Sondheim, and his long-time collaborator James Lapine depicts fictitiously the life and art of the post-Impressionist
George Seurat. It uses as its frame Seurat's pointillist masterpiece, "A Sunday Afternoon on the Island of La
Grande Jatte," which today hangs in the Art Institute of Chicago, famed for its dot-by-dot style and its life-size
In its opening in 1984, the musical was adored by critics and audiences alike, but confusing in many ways. Just as,
Seurat had demanded people look at art in a new way, Sondheim demands that we look at a musical in a different
light, setting the stage for new theatrical innovations. What we have here is not really Seurat's life - it is Sondheim
and Lapine speculating about who the subjects of the painting might be, and how Seurat probably created this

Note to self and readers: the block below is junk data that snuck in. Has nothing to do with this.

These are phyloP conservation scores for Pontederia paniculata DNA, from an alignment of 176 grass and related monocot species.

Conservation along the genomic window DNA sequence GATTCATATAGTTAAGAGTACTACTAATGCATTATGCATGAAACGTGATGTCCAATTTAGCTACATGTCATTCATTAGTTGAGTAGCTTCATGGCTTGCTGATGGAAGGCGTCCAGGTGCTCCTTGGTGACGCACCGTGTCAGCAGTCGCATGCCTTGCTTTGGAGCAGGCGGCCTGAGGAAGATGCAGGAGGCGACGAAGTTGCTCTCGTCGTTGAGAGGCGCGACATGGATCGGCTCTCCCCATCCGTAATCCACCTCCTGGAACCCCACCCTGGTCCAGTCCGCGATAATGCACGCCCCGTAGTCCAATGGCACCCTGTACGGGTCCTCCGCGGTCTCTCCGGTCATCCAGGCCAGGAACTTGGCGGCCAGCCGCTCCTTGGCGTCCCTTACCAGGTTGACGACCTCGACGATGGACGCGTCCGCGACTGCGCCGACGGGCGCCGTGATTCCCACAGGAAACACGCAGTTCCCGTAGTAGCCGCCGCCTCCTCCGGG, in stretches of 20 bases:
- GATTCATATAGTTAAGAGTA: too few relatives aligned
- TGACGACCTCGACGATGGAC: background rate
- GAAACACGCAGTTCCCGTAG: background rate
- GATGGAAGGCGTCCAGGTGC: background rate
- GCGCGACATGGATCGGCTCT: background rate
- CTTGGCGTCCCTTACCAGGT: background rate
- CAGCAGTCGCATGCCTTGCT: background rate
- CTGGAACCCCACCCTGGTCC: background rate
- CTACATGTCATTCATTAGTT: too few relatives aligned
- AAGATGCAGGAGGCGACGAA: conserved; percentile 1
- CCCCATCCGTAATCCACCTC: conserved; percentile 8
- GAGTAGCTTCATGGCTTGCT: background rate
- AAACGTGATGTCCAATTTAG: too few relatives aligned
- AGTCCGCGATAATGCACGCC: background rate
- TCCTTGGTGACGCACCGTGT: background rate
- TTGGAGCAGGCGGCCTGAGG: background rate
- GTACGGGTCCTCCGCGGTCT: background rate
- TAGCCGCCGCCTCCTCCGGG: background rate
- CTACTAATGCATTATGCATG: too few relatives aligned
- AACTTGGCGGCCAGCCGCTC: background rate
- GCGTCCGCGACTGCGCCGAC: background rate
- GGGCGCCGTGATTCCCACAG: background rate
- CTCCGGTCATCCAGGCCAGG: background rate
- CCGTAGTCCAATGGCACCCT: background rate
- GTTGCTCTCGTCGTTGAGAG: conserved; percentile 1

In its original incarnation, the show starred the stunning Mandy Patinkin and the equally amazing Bernadette Peters
It won London's Olivier award for Best Musical, the Grammy for best show cast album and the Pulitzer Prize for
drama. Additionally it was nominated for 10 Tony awards. Here you will find some of Sondheim's best stuff,
including the moving "Finishing the Hat" and "Move On," undeniably the best song Sondheim ever wrote.
"Sunday in the Park with George" will be performed.at the Michigan Theater Thursday at 8 p.m. Tickets are $29.50
and $23.50, and are available at the box office. Call 668-8397 for information.